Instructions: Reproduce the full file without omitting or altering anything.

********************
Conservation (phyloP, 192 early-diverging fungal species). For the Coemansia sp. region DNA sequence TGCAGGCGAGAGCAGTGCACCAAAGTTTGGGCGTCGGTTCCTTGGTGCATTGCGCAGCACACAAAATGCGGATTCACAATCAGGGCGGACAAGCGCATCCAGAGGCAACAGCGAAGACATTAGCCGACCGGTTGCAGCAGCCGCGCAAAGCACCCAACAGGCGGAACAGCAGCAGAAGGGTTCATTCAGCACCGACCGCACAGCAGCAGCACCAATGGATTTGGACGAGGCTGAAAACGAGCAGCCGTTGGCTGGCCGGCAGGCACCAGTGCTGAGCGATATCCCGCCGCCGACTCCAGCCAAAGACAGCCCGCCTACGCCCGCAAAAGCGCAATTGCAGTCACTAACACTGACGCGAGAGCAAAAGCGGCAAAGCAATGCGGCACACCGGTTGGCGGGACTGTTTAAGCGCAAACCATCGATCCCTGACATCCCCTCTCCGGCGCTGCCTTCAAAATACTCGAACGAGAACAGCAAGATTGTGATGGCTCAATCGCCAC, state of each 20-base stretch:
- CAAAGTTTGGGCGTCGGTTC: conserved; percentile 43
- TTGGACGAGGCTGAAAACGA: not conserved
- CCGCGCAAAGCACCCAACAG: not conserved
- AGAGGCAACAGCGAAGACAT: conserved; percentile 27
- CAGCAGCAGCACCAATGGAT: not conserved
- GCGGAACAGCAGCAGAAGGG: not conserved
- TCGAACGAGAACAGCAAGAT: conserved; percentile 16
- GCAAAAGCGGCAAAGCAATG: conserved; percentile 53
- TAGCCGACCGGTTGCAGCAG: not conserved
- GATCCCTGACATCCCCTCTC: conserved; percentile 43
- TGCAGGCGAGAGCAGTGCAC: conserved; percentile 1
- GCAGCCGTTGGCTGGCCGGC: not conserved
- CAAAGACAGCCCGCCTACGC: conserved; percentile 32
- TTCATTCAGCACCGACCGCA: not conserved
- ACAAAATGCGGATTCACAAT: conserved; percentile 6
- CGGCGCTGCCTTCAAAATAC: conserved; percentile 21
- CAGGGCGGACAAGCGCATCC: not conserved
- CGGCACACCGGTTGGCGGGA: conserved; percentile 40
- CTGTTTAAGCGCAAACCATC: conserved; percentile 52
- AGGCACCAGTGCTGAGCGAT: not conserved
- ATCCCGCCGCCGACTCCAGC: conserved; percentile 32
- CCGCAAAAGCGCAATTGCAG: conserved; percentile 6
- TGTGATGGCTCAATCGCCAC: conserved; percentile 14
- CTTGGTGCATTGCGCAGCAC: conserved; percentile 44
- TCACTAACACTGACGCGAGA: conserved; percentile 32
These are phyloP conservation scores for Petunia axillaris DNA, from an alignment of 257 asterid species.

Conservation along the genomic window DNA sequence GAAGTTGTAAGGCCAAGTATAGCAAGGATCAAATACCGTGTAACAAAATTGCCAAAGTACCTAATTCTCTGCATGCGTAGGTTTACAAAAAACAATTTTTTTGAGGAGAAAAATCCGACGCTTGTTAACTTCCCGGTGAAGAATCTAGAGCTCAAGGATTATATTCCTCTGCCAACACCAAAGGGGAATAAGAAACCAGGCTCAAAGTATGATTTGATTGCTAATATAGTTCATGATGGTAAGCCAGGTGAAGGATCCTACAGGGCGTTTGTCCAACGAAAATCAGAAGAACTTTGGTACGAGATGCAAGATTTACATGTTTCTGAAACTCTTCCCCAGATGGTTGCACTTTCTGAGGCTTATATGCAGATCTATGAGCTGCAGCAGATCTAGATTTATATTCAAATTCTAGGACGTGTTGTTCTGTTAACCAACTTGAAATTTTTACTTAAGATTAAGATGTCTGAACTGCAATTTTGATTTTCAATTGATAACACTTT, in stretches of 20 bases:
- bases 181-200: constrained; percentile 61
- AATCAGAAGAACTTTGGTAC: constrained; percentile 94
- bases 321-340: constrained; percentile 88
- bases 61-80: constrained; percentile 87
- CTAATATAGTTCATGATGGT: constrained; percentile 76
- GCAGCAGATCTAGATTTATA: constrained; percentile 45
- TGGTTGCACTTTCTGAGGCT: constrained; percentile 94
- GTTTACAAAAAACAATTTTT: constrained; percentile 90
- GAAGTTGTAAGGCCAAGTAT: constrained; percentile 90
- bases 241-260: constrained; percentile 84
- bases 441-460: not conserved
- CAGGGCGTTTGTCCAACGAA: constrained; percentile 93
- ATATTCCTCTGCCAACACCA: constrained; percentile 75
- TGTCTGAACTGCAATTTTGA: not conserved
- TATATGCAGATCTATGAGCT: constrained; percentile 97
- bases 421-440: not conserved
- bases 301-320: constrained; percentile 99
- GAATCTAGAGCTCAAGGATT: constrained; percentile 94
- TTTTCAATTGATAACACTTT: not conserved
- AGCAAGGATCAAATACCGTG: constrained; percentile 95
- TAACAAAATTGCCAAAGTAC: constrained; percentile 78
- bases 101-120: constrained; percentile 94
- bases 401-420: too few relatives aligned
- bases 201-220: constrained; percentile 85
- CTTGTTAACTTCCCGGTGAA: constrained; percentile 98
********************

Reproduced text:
Conservation (phyloP, 192 early-diverging fungal species). For the Coemansia sp. region DNA sequence TGCAGGCGAGAGCAGTGCACCAAAGTTTGGGCGTCGGTTCCTTGGTGCATTGCGCAGCACACAAAATGCGGATTCACAATCAGGGCGGACAAGCGCATCCAGAGGCAACAGCGAAGACATTAGCCGACCGGTTGCAGCAGCCGCGCAAAGCACCCAACAGGCGGAACAGCAGCAGAAGGGTTCATTCAGCACCGACCGCACAGCAGCAGCACCAATGGATTTGGACGAGGCTGAAAACGAGCAGCCGTTGGCTGGCCGGCAGGCACCAGTGCTGAGCGATATCCCGCCGCCGACTCCAGCCAAAGACAGCCCGCCTACGCCCGCAAAAGCGCAATTGCAGTCACTAACACTGACGCGAGAGCAAAAGCGGCAAAGCAATGCGGCACACCGGTTGGCGGGACTGTTTAAGCGCAAACCATCGATCCCTGACATCCCCTCTCCGGCGCTGCCTTCAAAATACTCGAACGAGAACAGCAAGATTGTGATGGCTCAATCGCCAC, state of each 20-base stretch:
- CAAAGTTTGGGCGTCGGTTC: conserved; percentile 43
- TTGGACGAGGCTGAAAACGA: not conserved
- CCGCGCAAAGCACCCAACAG: not conserved
- AGAGGCAACAGCGAAGACAT: conserved; percentile 27
- CAGCAGCAGCACCAATGGAT: not conserved
- GCGGAACAGCAGCAGAAGGG: not conserved
- TCGAACGAGAACAGCAAGAT: conserved; percentile 16
- GCAAAAGCGGCAAAGCAATG: conserved; percentile 53
- TAGCCGACCGGTTGCAGCAG: not conserved
- GATCCCTGACATCCCCTCTC: conserved; percentile 43
- TGCAGGCGAGAGCAGTGCAC: conserved; percentile 1
- GCAGCCGTTGGCTGGCCGGC: not conserved
- CAAAGACAGCCCGCCTACGC: conserved; percentile 32
- TTCATTCAGCACCGACCGCA: not conserved
- ACAAAATGCGGATTCACAAT: conserved; percentile 6
- CGGCGCTGCCTTCAAAATAC: conserved; percentile 21
- CAGGGCGGACAAGCGCATCC: not conserved
- CGGCACACCGGTTGGCGGGA: conserved; percentile 40
- CTGTTTAAGCGCAAACCATC: conserved; percentile 52
- AGGCACCAGTGCTGAGCGAT: not conserved
- ATCCCGCCGCCGACTCCAGC: conserved; percentile 32
- CCGCAAAAGCGCAATTGCAG: conserved; percentile 6
- TGTGATGGCTCAATCGCCAC: conserved; percentile 14
- CTTGGTGCATTGCGCAGCAC: conserved; percentile 44
- TCACTAACACTGACGCGAGA: conserved; percentile 32
These are phyloP conservation scores for Petunia axillaris DNA, from an alignment of 257 asterid species.

Conservation along the genomic window DNA sequence GAAGTTGTAAGGCCAAGTATAGCAAGGATCAAATACCGTGTAACAAAATTGCCAAAGTACCTAATTCTCTGCATGCGTAGGTTTACAAAAAACAATTTTTTTGAGGAGAAAAATCCGACGCTTGTTAACTTCCCGGTGAAGAATCTAGAGCTCAAGGATTATATTCCTCTGCCAACACCAAAGGGGAATAAGAAACCAGGCTCAAAGTATGATTTGATTGCTAATATAGTTCATGATGGTAAGCCAGGTGAAGGATCCTACAGGGCGTTTGTCCAACGAAAATCAGAAGAACTTTGGTACGAGATGCAAGATTTACATGTTTCTGAAACTCTTCCCCAGATGGTTGCACTTTCTGAGGCTTATATGCAGATCTATGAGCTGCAGCAGATCTAGATTTATATTCAAATTCTAGGACGTGTTGTTCTGTTAACCAACTTGAAATTTTTACTTAAGATTAAGATGTCTGAACTGCAATTTTGATTTTCAATTGATAACACTTT, in stretches of 20 bases:
- bases 181-200: constrained; percentile 61
- AATCAGAAGAACTTTGGTAC: constrained; percentile 94
- bases 321-340: constrained; percentile 88
- bases 61-80: constrained; percentile 87
- CTAATATAGTTCATGATGGT: constrained; percentile 76
- GCAGCAGATCTAGATTTATA: constrained; percentile 45
- TGGTTGCACTTTCTGAGGCT: constrained; percentile 94
- GTTTACAAAAAACAATTTTT: constrained; percentile 90
- GAAGTTGTAAGGCCAAGTAT: constrained; percentile 90
- bases 241-260: constrained; percentile 84
- bases 441-460: not conserved
- CAGGGCGTTTGTCCAACGAA: constrained; percentile 93
- ATATTCCTCTGCCAACACCA: constrained; percentile 75
- TGTCTGAACTGCAATTTTGA: not conserved
- TATATGCAGATCTATGAGCT: constrained; percentile 97
- bases 421-440: not conserved
- bases 301-320: constrained; percentile 99
- GAATCTAGAGCTCAAGGATT: constrained; percentile 94
- TTTTCAATTGATAACACTTT: not conserved
- AGCAAGGATCAAATACCGTG: constrained; percentile 95
- TAACAAAATTGCCAAAGTAC: constrained; percentile 78
- bases 101-120: constrained; percentile 94
- bases 401-420: too few relatives aligned
- bases 201-220: constrained; percentile 85
- CTTGTTAACTTCCCGGTGAA: constrained; percentile 98